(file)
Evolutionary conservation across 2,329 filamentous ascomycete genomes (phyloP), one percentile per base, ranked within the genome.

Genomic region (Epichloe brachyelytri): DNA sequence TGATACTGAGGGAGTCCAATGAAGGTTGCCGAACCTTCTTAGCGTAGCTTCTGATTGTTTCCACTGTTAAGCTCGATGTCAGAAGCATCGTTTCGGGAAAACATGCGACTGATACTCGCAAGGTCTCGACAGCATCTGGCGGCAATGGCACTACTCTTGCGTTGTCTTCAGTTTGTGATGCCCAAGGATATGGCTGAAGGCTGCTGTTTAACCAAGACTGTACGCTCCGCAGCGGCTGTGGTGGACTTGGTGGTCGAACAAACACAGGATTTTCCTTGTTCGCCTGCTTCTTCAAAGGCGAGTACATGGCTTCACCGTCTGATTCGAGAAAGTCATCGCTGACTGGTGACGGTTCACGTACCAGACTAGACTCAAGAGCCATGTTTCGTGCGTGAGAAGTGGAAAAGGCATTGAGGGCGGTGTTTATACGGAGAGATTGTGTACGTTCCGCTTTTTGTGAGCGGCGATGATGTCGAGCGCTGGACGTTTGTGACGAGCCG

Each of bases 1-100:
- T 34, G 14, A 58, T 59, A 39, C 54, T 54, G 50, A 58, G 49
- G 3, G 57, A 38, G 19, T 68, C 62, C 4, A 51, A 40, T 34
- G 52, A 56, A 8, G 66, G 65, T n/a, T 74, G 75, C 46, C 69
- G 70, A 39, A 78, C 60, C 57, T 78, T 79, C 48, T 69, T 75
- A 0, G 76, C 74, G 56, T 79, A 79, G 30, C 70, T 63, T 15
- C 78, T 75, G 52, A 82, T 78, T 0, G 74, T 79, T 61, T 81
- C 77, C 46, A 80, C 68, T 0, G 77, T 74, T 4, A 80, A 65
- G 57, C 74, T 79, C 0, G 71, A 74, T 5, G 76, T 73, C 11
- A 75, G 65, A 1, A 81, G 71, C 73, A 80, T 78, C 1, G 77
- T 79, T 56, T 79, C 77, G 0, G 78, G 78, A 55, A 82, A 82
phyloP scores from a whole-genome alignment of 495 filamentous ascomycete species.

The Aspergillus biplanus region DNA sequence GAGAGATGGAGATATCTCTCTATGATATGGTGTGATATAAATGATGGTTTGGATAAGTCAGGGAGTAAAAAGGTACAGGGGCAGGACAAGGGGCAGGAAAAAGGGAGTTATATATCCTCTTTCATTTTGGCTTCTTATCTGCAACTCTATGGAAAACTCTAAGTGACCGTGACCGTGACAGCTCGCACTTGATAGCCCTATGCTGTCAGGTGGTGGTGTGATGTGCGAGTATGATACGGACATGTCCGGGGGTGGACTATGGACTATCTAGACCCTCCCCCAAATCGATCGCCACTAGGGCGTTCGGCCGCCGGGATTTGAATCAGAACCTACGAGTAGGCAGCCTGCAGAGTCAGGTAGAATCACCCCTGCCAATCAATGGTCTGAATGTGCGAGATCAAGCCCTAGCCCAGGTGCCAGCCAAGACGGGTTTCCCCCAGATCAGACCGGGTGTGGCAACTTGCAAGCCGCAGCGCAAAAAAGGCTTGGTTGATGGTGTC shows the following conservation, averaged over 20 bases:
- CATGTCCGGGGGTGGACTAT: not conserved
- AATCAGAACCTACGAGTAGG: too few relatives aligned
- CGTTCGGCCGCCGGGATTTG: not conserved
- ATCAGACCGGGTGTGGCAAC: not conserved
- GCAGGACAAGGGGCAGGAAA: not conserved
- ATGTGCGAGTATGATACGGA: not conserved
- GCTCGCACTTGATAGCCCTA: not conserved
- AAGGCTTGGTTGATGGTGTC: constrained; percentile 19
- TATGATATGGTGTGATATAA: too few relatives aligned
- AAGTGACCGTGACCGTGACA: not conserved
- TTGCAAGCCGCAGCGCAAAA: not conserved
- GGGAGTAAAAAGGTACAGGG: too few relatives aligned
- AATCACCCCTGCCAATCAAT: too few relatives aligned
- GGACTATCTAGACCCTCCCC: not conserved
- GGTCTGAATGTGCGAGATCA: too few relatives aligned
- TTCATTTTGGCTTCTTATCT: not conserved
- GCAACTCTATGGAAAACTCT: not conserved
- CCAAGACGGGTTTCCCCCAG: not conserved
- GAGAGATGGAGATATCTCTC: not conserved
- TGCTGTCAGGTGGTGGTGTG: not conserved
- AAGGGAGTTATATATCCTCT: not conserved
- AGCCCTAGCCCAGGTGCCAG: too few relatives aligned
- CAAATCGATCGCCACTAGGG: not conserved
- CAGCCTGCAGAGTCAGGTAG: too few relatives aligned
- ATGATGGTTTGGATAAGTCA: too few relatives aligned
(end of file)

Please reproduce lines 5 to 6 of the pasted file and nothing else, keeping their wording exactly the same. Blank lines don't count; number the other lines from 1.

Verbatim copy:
- G 3, G 57, A 38, G 19, T 68, C 62, C 4, A 51, A 40, T 34
- G 52, A 56, A 8, G 66, G 65, T n/a, T 74, G 75, C 46, C 69